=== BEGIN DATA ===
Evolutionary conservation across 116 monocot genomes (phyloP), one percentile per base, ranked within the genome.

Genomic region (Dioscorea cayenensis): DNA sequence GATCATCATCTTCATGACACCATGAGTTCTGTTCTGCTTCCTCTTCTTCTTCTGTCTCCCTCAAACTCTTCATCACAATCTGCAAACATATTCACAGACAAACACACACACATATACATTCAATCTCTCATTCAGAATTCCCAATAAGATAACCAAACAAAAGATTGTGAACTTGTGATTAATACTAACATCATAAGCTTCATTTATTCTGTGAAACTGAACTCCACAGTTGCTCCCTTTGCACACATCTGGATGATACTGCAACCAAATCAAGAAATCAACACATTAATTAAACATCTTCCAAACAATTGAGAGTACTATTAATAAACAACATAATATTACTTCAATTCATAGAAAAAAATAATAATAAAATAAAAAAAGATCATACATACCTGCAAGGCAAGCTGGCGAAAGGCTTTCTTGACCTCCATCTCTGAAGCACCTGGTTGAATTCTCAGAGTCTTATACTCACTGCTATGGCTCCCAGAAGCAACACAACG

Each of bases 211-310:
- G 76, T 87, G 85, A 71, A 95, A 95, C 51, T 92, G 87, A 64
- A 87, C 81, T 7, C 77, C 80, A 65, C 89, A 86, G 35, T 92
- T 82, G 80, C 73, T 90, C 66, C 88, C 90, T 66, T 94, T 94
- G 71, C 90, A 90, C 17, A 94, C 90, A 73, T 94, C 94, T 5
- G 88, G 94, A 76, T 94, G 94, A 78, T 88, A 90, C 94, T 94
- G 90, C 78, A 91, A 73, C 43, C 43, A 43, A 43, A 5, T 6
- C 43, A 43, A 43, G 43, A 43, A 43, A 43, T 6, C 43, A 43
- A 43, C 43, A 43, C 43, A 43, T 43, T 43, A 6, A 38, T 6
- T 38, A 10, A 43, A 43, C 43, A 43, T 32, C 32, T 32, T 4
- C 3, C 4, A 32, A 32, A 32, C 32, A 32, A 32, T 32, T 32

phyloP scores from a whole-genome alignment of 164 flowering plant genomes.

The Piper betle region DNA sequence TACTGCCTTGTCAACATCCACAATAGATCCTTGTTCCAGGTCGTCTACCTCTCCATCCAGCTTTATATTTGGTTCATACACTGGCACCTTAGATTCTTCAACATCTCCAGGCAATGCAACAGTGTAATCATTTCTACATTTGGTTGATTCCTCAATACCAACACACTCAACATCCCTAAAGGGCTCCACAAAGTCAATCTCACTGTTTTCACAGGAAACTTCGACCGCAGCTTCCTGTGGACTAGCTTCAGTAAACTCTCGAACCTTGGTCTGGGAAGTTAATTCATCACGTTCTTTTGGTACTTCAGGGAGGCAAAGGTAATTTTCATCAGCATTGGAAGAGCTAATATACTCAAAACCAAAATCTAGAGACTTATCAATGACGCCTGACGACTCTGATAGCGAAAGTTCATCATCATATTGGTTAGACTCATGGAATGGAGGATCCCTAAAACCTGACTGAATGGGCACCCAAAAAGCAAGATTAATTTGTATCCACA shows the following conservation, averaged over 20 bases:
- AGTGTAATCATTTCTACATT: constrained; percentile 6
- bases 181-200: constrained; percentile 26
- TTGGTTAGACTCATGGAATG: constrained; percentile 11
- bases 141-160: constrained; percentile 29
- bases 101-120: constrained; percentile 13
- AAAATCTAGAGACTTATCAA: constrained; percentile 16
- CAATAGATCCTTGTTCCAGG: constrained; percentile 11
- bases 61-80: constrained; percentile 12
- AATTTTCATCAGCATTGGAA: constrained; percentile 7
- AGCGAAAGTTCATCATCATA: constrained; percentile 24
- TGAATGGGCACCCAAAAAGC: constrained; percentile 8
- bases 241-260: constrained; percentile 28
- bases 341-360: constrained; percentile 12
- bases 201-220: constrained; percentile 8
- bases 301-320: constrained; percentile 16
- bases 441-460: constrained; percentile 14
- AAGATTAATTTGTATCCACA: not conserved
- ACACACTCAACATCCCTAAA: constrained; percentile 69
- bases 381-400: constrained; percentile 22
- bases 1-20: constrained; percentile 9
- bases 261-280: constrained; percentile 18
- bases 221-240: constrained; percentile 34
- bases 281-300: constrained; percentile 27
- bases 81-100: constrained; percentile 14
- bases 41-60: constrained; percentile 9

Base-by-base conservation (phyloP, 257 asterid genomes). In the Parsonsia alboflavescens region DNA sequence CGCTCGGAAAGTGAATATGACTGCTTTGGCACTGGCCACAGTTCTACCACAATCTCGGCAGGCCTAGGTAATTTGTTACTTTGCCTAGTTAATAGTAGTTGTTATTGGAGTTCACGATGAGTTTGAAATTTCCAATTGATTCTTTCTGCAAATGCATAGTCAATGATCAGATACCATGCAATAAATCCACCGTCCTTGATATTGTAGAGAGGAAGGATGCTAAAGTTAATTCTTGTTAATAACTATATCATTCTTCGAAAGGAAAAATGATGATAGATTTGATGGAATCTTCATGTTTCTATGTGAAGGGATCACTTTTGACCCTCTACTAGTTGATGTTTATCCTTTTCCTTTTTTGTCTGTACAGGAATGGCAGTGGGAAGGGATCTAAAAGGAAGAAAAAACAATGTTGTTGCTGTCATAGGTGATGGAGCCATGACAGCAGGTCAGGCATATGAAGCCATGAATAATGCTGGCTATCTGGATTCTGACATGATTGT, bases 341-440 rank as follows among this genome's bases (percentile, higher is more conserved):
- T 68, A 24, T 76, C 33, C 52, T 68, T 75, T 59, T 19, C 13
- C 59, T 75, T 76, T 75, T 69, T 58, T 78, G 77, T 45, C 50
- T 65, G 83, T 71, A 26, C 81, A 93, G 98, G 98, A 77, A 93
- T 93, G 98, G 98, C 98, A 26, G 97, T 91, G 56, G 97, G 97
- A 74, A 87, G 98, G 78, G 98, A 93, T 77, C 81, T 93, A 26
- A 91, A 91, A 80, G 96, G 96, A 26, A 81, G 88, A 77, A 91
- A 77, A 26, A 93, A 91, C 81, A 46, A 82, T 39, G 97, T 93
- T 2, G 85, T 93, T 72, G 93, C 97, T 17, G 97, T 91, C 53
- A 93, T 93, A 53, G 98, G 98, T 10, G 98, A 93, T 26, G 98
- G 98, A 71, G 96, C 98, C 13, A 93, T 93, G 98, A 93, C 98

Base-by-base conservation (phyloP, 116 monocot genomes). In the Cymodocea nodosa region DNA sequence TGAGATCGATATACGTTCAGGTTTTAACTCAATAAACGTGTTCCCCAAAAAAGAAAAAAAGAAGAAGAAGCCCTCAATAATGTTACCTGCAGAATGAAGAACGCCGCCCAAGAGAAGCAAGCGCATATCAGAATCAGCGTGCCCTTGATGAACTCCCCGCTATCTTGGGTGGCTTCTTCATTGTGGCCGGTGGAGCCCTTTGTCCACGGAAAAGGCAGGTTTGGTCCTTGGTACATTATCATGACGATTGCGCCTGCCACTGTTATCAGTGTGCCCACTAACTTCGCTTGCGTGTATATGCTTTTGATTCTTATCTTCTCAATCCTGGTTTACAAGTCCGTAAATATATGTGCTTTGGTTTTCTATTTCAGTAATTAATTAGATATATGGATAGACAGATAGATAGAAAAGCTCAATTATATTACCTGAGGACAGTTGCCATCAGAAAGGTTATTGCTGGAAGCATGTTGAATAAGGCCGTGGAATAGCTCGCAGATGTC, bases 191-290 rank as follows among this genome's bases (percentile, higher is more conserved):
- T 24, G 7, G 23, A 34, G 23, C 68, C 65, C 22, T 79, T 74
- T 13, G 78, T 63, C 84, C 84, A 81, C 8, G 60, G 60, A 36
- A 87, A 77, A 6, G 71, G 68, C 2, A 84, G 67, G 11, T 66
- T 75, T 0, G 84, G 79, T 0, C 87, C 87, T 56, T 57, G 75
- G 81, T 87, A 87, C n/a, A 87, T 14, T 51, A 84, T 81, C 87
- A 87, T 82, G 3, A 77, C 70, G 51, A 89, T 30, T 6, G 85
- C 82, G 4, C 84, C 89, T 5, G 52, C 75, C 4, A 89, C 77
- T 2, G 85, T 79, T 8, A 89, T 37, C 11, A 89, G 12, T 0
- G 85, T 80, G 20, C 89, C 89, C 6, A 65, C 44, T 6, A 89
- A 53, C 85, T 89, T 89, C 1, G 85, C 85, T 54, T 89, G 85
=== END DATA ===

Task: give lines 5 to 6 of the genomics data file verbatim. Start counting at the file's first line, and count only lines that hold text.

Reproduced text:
- A 87, C 81, T 7, C 77, C 80, A 65, C 89, A 86, G 35, T 92
- T 82, G 80, C 73, T 90, C 66, C 88, C 90, T 66, T 94, T 94